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YESTERDAY was to me a lucky day, as it brought me two letters from you. One dated May 27, and the other June 3d. Don't be concerned about me, if it happens now and then, that you Don't hear from me for some weeks together. If anything should injure my health materially, you will soon hear of it. But I thank God, I am in much better health than I expected to be. But this cannot last long under the load that I carry. When it becomes too great for my strength, I shall ask leave to lay it down, and come home. But I will bold it out a good while yet, if I can.
I wish our uncle had as much ambition, as he has virtue and ability. A deficiency of ambition is as criminal and injurious as an excess of it. Tell him I say so. How shall we contrive to make so wise and good a man ambitious ? Is it not a sin lo be so modest? Ask him how he can answer it? Thanks for your quotation from Sully. It is extremely apropos. I am very glad you are so well provided with help. Give my respects to Mr. Belcher and his family. Tell him I am obliged to him for his kind care of the farm. I wish I could go out with him, and see the business go on, but I can t. Thank your father and my mother for their kind remembrance of me. Return my duty to both. Charles's young heroism charms me. Kiss him. Poor Mugford, I yet glorious Mugford ! How beautiful and sublime it is to die for one's country ! What a fragrant memory remains !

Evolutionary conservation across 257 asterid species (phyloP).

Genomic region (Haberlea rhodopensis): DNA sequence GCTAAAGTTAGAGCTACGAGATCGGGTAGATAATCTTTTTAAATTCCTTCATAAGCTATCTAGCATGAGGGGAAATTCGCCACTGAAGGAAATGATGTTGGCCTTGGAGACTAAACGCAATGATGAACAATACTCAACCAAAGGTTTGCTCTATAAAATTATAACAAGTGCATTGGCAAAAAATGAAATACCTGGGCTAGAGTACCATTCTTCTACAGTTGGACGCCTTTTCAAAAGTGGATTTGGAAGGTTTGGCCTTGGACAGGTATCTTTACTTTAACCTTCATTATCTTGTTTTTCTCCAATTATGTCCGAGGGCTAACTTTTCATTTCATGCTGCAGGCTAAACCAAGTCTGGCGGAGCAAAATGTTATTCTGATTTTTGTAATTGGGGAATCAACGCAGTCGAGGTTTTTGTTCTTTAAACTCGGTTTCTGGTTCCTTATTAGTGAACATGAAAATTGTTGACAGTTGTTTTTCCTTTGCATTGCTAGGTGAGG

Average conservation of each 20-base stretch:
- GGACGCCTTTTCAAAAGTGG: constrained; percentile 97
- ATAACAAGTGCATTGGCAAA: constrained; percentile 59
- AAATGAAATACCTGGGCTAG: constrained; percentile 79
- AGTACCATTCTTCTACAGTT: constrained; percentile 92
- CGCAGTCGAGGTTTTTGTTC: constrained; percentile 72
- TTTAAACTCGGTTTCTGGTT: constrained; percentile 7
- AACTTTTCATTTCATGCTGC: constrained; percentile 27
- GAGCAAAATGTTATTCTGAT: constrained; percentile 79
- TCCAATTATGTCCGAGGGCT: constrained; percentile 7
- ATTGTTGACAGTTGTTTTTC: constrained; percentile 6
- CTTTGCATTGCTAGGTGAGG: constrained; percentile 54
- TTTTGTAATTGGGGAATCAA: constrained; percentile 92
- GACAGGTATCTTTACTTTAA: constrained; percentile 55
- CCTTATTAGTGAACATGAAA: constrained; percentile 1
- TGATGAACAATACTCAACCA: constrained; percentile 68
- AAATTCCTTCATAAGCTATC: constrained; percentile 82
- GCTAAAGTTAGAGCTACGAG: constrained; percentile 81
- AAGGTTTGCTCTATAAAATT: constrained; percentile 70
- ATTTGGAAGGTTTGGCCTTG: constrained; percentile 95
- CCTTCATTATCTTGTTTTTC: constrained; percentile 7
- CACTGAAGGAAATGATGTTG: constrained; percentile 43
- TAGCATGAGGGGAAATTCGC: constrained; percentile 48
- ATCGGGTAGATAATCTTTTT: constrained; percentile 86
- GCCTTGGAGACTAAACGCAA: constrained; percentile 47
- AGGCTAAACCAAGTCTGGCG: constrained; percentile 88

The rumor you heard of General Gates will prove premature. I endeavoured both here and with the General to have it so," and should have succeeded, if it had not been for the loss of General Thomas. Cruel small pox ! worse than the sword ! But now, I fear we must part with Gates for the >.ike of Canada. Mrs. Montgomery is a lady, like all the family, of refined sentiments and elegant accomplishments. Her letter, as you quote it, is very pathetic. I rejoice to hear that the enemy have not fortified ; and hope they will not be suffered to attempt it.
Don t think about my clothes. I do well enough in that respect. As to your house at Boston, do with it as you please. Sell it, if you will, hut not for a farthing less than it cost me. Let it, if you please, but take care who your tenant is, both of his prudence to preserve the house, and his ability to pay the rent, I send you all the news in the papers. Great things are on the tapis. These throes will usher in the birth of a fine boy. We have no thoughts of removing from hence. There is no occasion for it.
- John Adams